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  • Writer's pictureAnna Hudson

Buying new gear? Don't contribute to water pollution!

Updated: Nov 19, 2020

Learn how the textile industry affects the health of millions of people worldwide.

Water pollution might only cross your mind when you pump your filter on a backpacking trip, but it has a profound impact on aquatic organisms and the lives of millions around the world. In the US, the majority of rivers and streams are too polluted to support healthy aquatic life, and thirty percent of wastewater isn’t treated. Polluted water can be contaminated with pesticides, dangerous bacteria, and chemicals from manufacturing in many industries.

More than 80 percent of the world’s wastewater isn’t treated or reused before being released back into the environment. Treating water removes pathogens and pollutants like nitrogen, phosphorus, heavy metals, and chemicals from industrial processes. Drinking or cooking with untreated water can lead to Legionnaires’ Disease, cholera, infections by E. coli or Giardia, and more. In the United States, many residents of lower-income communities, particularly BIPOC, lack infrastructure to provide clean water and are forced to depend on contaminated water from unsuitable water systems.

Let’s take a look at the water crisis in Flint, Michigan. The Flint River has been used as a disposal site for untreated refuse and wastewater from nearby industries, such as meatpacking plants, car factories, and paper mills. Raw sewage, runoff from agricultural land, and toxic chemicals from landfills have also been polluting the Flint River for years.

When the city decided to switch to using the Flint River as a municipal water source in 2013, lead-tainted water was pumped into the households of more than 9,000 children and Flint endured the 3rd largest outbreak of Legionnaires' disease in US history. Improper treatment of wastewater by local industries in combination with irresponsible management caused preventable deaths and health issues throughout Flint.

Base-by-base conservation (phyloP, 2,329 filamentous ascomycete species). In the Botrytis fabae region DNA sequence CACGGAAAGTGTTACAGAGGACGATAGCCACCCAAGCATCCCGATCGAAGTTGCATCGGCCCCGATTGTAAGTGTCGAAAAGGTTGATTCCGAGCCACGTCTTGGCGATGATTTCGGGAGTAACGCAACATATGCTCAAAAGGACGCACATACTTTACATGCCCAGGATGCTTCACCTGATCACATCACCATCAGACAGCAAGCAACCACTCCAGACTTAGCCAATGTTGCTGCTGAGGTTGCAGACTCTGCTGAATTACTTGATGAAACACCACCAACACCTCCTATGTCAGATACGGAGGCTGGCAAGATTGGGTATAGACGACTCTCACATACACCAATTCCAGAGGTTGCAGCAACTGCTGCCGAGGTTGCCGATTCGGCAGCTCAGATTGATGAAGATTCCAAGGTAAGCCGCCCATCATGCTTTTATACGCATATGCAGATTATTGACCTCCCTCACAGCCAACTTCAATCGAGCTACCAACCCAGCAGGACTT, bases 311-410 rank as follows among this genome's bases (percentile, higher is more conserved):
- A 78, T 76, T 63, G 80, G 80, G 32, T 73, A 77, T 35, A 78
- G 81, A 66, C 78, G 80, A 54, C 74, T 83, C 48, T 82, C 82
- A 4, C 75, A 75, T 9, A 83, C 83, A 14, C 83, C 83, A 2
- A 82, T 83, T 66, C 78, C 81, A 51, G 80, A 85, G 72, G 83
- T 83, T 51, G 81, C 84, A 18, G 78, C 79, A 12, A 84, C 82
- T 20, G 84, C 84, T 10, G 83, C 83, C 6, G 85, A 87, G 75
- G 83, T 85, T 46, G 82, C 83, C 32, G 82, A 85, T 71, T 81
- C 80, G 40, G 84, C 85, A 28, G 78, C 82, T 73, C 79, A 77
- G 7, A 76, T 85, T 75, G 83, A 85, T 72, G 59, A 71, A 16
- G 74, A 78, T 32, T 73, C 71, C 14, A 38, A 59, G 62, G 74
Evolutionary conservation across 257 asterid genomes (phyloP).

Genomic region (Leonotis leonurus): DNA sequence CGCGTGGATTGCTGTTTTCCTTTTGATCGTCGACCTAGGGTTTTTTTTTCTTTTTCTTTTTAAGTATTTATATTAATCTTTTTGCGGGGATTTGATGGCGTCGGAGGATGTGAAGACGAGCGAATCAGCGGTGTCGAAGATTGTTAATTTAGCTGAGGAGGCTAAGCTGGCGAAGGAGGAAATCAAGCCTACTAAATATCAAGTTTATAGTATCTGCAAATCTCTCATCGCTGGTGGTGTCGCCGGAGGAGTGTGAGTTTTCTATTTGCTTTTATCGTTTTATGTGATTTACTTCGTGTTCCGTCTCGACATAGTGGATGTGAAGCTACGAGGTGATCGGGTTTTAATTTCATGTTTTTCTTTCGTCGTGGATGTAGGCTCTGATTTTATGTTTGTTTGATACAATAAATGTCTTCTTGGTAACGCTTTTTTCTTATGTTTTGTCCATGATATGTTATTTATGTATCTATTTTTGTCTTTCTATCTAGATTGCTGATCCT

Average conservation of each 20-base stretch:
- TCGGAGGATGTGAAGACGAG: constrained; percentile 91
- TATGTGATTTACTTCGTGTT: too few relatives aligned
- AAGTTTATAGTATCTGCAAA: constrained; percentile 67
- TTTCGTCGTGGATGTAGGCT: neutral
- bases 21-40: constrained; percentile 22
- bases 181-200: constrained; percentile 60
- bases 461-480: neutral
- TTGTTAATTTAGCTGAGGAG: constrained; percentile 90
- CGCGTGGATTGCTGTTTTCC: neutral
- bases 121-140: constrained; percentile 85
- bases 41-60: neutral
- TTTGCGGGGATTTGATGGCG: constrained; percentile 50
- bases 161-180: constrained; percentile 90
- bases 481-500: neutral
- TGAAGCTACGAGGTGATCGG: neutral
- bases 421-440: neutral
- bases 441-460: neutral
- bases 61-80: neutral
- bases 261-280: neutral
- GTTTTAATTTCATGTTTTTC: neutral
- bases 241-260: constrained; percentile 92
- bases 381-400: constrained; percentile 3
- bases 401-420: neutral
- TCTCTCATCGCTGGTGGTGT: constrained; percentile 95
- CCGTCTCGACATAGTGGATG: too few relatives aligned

Polluted Water in Bangladesh - Source: NYTimes

In Bangladesh, canals polluted by factory waste cause schoolchildren to become lightheaded, nauseous, and even faint. These toxic waters kill fish, harm rice paddies, and collect garbage. Although pharmaceutical plants and tanneries also contribute to the problem, the textile and fashion industry pollutes the most. Worldwide, 93 billion cubic meters of water are used for clothing production annually and 20% of the world’s wastewater comes from treating and dyeing fabric. You can take steps as a consumer, hiker, and citizen of the world to reduce the pollution of Earth’s water.

What can you do?

Be a Conscious Consumer

Producing one cotton T-Shirt can take 2,700 Liters of water, so imagine how much more is needed to produce ski parkas, sports gear, and all of the athletic clothes you might have. Fortunately, there’s a simple solution: buy used clothing and taking care of it well. By extending the life of old clothes, you’re eliminating the use of more water to produce even more clothing when perfectly useful clothing already exists. But when you must buy clothes, be aware of the companies you support.

Before buying, research the company’s core values and look for comprehensive wastewater treatment, ethical employment, and donations to sustainability initiatives. At Switchbackr, we donate 1% of revenue to environmental causes through 1% for the planet. Check out our recent blog post rating the environmental impact and sustainability of some common outdoor gear brands.

It’s extremely important to ensure you’re supporting brands that not only provide fair wages and safe working conditions, but also make environmentally responsible decisions. No human lives are worth sacrificing for fashion.

Donate Money

If you can, donate to environmental groups like Sierra Club or the Environmental Defense Fund. Charity Navigator is a useful tool that evaluates the accountability, quality, and transparency of a nonprofit to make sure your money is used effectively.

Take Political Action

Support political candidates that care about environmental issues and are ready to take action to improve policy. Vote in local, state, and federal elections, and support the campaigns of your favorite candidates if you can.

Protect Local Land

Don't forget to take care of the land around you! Don’t litter and arrange trail clean-ups with friends and neighbors to keep your area clean and healthy. When you’re backpacking or hiking, always pack out your trash and follow recommendations for handling your waste to ensure it doesn’t contaminate nearby water sources.

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